CORN AND THE MAYA
Native Village News
Yum Caax (yoom kah' -ahks), Mayan god of corn and agriculture
When Christopher Columbus landed in America, he wasn't in search of a new world; he was looking for a shorter trade route to transport spices from the Far East to Europe. However he found something far more valuable: corn.
Corn as staple
and symbol played a major role in all aspects of Maya life. The Maya considered
corn a gift from the gods and cultivating it was a sacred duty;
It was so highly esteemed that jade, the most sacred of stones, was used to symbolize it (its green color reminiscent of tender green corn).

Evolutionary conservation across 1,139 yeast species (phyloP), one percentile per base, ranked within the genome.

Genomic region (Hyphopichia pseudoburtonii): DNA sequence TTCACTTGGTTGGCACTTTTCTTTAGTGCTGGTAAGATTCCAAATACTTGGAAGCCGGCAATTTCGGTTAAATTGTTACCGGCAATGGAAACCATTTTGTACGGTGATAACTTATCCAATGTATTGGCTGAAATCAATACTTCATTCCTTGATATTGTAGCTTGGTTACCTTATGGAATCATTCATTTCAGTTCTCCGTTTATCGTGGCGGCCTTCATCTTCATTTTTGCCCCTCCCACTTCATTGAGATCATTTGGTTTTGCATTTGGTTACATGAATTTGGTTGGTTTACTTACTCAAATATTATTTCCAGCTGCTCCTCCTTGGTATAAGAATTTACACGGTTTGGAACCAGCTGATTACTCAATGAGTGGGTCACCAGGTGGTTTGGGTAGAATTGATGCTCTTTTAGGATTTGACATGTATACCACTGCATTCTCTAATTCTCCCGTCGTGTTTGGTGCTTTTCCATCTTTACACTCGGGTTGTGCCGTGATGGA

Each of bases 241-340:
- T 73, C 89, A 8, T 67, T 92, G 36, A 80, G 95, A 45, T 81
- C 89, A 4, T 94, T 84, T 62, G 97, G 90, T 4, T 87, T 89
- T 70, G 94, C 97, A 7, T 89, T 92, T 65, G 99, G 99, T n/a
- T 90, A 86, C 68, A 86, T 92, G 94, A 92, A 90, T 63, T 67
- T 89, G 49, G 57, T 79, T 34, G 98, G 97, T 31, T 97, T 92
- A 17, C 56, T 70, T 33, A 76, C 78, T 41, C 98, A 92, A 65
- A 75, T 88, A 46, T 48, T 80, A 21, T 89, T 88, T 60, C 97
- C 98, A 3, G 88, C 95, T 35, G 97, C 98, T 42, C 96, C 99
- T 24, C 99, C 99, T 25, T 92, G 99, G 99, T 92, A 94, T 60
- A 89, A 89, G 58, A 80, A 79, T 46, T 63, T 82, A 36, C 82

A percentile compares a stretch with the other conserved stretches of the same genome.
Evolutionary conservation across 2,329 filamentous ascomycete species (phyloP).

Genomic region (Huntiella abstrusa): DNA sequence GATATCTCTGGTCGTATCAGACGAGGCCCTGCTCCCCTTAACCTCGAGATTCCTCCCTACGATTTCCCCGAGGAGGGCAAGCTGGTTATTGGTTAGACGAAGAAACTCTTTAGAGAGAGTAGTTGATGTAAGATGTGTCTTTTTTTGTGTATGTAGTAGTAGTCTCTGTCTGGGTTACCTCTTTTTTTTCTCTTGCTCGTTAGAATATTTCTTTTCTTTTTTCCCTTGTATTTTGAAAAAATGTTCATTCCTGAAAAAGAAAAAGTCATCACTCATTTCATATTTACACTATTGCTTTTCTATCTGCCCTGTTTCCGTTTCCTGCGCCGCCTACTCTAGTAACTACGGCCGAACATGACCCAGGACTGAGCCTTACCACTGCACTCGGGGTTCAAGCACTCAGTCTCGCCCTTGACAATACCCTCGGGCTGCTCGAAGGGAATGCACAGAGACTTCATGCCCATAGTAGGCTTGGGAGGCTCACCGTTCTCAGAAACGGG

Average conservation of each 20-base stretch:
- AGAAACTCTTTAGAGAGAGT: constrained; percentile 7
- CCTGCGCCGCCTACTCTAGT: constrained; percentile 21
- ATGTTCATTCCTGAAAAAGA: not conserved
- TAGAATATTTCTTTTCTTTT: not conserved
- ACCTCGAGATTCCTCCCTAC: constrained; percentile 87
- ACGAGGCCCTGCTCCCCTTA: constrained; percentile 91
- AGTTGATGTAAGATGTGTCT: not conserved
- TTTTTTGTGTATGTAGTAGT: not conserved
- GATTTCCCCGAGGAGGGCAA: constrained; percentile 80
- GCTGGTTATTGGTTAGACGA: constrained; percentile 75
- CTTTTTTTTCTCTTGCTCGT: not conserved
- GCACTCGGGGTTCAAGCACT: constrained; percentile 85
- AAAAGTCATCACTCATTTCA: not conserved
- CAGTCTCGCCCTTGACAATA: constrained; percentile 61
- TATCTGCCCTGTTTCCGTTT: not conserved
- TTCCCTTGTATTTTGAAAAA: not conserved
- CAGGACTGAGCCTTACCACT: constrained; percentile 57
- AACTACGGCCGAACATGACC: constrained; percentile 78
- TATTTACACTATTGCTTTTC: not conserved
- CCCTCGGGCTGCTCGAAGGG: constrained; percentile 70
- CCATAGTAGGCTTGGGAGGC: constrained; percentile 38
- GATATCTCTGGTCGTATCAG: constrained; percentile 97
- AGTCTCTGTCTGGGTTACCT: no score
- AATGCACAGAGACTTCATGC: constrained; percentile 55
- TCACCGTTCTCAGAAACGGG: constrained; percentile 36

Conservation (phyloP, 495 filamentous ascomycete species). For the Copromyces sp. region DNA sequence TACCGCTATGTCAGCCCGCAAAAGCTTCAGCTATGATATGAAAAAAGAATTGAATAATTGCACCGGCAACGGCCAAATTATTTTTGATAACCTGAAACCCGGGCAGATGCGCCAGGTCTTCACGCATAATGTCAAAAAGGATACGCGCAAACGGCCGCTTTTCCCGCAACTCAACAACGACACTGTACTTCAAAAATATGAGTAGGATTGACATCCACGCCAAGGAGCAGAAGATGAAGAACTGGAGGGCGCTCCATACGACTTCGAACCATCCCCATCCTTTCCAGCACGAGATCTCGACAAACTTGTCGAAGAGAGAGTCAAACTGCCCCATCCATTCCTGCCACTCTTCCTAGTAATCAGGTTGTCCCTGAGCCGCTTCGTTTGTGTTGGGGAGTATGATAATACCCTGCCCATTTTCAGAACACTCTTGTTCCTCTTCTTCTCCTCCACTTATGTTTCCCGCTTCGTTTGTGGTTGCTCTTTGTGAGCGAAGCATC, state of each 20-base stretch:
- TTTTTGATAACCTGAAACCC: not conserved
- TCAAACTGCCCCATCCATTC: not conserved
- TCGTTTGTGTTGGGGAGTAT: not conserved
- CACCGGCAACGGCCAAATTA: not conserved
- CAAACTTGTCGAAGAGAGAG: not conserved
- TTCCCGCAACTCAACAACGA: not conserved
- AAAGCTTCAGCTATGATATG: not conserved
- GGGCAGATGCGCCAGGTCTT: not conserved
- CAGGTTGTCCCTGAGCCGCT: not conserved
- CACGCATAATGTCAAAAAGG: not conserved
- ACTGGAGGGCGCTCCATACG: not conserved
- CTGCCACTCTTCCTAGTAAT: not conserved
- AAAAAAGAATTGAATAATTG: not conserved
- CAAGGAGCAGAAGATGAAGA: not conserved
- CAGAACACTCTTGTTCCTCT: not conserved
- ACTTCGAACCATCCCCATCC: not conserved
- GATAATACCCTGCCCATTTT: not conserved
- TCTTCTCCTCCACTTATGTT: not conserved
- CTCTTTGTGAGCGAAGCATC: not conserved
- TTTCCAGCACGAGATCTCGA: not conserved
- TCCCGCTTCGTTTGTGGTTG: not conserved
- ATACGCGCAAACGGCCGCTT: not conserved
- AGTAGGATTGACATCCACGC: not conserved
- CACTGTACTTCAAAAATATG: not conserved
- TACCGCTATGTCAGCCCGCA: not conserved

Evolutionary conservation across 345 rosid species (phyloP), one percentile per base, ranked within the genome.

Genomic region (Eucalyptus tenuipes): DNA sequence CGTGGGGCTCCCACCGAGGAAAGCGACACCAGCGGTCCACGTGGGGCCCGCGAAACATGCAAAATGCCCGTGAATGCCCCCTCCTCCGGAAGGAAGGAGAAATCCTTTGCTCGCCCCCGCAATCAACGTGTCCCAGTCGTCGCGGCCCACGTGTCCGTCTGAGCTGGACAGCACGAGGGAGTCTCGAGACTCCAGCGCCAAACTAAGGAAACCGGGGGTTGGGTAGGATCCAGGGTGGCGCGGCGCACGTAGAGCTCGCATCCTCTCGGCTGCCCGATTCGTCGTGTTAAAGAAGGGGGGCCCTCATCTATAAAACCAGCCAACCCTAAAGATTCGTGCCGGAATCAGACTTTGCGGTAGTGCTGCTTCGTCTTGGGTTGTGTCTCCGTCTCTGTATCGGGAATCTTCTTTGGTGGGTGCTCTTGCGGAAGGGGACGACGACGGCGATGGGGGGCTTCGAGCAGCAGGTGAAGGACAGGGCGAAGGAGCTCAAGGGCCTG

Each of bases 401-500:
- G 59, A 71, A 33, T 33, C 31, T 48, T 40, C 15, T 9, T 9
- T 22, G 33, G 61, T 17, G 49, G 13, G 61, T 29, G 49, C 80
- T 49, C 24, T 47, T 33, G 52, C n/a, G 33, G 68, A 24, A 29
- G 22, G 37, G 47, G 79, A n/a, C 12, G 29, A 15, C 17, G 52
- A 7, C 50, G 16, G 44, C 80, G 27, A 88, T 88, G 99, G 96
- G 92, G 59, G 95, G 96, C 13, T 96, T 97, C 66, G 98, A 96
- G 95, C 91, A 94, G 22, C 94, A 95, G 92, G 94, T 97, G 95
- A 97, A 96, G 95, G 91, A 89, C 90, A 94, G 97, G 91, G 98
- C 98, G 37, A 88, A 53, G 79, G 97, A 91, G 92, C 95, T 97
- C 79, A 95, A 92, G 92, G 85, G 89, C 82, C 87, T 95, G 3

According to the Popol Vuh, the sacred book of the Maya, humankind itself was made of corn--the
gods had tried other materials and failed.
Corn is a source of carbohydrate which supplies us with energy;
When combined with beans (protein, iron and other minerals), squash (the seeds are as nutritious as cheese) and chile peppers (all the essential vitamins) you have just about everything the human body needs for good health;
Corn soaked in lye absorbs the lye's calcium which is essential to strong bones. The rarity of rickets throughout Maya land is no coincidence;
Corn is used in home remedies for hepatitis, hypertension, diabetes, kidney problems, gallstones, rheumatism, warts, tumors, tonics, salves and plasters;
Corn silk —the long silky filaments that grow at the tip of the corncob— are an excellent diuretic.
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